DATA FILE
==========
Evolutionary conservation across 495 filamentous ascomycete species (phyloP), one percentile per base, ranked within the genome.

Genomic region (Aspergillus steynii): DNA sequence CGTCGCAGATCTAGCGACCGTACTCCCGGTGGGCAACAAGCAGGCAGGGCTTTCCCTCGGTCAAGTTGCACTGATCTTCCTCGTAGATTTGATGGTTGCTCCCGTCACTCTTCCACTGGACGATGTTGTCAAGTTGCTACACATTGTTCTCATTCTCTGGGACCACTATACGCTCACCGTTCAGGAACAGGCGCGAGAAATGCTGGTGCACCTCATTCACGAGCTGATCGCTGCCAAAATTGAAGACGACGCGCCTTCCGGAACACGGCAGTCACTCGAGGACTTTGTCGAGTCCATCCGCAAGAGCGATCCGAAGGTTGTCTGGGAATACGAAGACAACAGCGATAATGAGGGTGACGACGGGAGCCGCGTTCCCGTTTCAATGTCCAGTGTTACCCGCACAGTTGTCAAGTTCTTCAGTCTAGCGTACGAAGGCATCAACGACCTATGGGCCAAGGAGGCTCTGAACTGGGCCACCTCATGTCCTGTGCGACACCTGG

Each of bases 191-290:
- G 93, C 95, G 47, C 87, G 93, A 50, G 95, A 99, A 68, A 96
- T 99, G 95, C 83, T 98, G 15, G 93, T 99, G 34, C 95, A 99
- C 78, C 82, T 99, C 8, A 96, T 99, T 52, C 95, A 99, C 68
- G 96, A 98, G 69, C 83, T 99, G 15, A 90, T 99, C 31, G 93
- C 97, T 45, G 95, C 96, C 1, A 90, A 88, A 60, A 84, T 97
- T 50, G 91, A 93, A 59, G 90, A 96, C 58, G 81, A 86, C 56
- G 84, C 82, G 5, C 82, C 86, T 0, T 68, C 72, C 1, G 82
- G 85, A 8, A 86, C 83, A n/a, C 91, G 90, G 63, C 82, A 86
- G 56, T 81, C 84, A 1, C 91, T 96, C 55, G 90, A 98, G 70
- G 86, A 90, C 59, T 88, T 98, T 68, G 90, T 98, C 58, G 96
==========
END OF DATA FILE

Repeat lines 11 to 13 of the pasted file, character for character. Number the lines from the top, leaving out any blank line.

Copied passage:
- G 85, A 8, A 86, C 83, A n/a, C 91, G 90, G 63, C 82, A 86
- G 56, T 81, C 84, A 1, C 91, T 96, C 55, G 90, A 98, G 70
- G 86, A 90, C 59, T 88, T 98, T 68, G 90, T 98, C 58, G 96